The watchdog investigated the conduct of 47 officers. Eight were found to have a case to answer for misconduct and six had a case to answer for gross misconduct. But it added: “In many cases, officers had retired and, due to legislation in place at the time, could not face disciplinary proceedings.”
In 2019, Oliver set up the Maggie Oliver Foundation to support victims of abuse and provide legal advocacy.
“My team and I are contacted by desperate victims and survivors every single day, traumatised by their sexual abuse and then again by a system that they thought was there to protect them,” said Oliver.
“We know this is not a historic issue, in relation to the organised gangs of predators raping and exploiting young girls, or the police’s shameful lack of action in properly investigating these horrific crimes, or in the often paltry and inadequate charging decisions made by a Crown Prosecution Service unfit for purpose.”
Since the Oldham review’s publication, both the council and Greater Manchester Police have apologised for their failings, and say their approach in tackling child sexual exploitation has improved in recent years, but Oliver asserts there is a long way to go.
“We have been working tirelessly with GMP since the end of last year to try to improve areas like officers’ attitudes to victims who might present as ‘difficult’ due to their trauma, communication with victims and victim care,” she said.
“Whilst we may be hearing the right words from those at the top, we are not seeing this translated into action quickly enough. Since January alone, we have referred 33 very serious cases through to senior officers where we have significant concerns about the way the investigation is being handled as well as serious safeguarding concerns, and so far, only two have been resolved in a satisfactory way.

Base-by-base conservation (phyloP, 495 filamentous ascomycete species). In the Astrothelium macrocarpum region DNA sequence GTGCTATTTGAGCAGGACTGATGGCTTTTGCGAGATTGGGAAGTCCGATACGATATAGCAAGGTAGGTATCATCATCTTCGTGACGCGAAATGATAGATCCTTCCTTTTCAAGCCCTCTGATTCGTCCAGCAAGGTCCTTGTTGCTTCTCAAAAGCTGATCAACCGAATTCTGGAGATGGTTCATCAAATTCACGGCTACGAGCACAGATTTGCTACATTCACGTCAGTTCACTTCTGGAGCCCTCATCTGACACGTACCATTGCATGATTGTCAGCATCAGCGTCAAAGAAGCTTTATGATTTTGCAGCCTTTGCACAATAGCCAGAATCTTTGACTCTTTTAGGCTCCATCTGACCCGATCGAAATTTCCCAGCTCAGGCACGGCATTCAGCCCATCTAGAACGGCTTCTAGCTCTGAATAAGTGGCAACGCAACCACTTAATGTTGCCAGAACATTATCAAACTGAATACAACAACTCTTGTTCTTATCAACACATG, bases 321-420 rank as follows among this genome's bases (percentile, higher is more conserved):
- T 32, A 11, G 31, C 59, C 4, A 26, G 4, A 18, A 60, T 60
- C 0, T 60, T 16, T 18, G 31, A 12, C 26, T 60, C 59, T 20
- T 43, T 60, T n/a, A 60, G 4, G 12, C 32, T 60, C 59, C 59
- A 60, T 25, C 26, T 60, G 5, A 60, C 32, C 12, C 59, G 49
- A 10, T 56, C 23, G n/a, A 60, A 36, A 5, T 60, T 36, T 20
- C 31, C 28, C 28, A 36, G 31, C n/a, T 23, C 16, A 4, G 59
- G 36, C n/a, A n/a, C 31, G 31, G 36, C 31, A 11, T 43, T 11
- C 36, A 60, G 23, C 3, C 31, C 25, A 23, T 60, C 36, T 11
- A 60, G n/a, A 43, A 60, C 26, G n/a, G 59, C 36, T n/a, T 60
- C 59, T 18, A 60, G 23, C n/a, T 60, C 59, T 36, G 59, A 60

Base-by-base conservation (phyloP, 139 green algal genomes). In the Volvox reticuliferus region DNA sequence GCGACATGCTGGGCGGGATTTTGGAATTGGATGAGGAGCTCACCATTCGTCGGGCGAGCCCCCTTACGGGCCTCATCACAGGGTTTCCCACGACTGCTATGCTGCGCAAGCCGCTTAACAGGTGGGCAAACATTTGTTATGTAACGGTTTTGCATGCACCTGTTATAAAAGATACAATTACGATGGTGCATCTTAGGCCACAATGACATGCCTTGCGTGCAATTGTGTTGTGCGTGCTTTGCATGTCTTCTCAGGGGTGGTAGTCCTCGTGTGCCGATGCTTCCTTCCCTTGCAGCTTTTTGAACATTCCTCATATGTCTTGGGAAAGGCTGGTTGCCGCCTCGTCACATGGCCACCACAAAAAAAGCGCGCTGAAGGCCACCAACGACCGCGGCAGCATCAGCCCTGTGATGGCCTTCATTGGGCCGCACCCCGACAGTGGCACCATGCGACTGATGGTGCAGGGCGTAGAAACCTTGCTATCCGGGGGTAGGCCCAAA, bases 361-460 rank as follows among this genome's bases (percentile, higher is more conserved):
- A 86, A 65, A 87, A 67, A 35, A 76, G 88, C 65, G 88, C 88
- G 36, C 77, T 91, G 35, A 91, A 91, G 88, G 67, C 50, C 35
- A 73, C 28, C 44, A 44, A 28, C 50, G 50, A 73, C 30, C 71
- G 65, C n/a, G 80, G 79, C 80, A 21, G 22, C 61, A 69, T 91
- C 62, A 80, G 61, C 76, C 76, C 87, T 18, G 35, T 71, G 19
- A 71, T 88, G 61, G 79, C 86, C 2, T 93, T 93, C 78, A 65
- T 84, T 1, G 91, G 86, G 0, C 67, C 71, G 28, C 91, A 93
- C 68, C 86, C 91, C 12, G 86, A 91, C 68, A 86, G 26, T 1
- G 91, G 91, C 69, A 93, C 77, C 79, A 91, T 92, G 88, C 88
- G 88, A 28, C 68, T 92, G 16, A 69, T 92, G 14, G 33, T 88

“We appreciate it takes time to reverse attitudes that are so entrenched, but we need to see faster action and serious consequences for those officers not prioritising victims, whatever their background, rank or presentation.”
Oliver is keen to see the investigation of complaints taken away from internal professional standards boards (PSBs) and given to an outside agency.
“The role of PSBs, in my now vast experience, is almost always to cover up and protect the organisation rather than impartially investigate the complaint, and I believe they are unfit for purpose. That must change and we must see more honesty and transparency, and less defensiveness,” she said.
“Of course, we want to see more of these paedophiles put behind bars for a long time but unfortunately that bit is totally out of our control. What we can do is make sure survivors feel heard, cared for and supported.
“Just by being listened to and believed, a huge burden is lifted from the shoulders of many survivors who have tried countless avenues to seek this support, often without success until they find us.”